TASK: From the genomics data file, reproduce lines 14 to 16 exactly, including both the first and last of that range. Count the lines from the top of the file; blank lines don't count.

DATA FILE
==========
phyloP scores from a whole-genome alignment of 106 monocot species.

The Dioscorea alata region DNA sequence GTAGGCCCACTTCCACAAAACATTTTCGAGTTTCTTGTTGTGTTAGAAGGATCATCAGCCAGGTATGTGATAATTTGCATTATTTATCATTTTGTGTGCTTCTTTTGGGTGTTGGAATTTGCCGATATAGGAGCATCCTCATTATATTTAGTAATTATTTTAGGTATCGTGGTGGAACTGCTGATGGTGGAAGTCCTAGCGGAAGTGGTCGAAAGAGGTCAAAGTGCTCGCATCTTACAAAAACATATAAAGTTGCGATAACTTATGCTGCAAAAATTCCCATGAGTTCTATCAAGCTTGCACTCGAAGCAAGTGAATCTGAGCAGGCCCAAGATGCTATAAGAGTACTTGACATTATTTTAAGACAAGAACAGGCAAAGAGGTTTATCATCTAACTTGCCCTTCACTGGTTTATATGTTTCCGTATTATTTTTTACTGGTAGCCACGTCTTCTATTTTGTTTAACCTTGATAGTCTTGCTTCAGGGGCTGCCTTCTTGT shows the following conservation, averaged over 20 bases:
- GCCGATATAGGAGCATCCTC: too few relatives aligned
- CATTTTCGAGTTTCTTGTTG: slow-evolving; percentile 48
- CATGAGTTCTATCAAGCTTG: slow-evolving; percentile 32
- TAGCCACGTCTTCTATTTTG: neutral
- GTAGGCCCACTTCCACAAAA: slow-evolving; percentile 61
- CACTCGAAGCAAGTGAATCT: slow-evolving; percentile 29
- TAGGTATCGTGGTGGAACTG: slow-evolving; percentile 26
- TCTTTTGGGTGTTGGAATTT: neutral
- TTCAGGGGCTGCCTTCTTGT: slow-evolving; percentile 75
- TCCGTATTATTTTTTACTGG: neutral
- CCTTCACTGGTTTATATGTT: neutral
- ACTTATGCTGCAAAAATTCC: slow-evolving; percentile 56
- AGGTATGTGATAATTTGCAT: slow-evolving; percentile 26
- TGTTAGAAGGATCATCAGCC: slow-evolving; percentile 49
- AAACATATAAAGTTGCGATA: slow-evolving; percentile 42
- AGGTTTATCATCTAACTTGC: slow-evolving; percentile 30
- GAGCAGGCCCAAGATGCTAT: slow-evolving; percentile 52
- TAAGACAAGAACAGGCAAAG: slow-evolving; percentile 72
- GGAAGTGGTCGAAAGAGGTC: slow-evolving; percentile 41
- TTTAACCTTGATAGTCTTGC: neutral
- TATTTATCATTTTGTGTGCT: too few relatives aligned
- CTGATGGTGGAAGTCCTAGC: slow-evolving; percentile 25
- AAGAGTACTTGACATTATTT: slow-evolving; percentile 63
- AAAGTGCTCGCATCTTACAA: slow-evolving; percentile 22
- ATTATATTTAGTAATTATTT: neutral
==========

- ACTTATGCTGCAAAAATTCC: slow-evolving; percentile 56
- AGGTATGTGATAATTTGCAT: slow-evolving; percentile 26
- TGTTAGAAGGATCATCAGCC: slow-evolving; percentile 49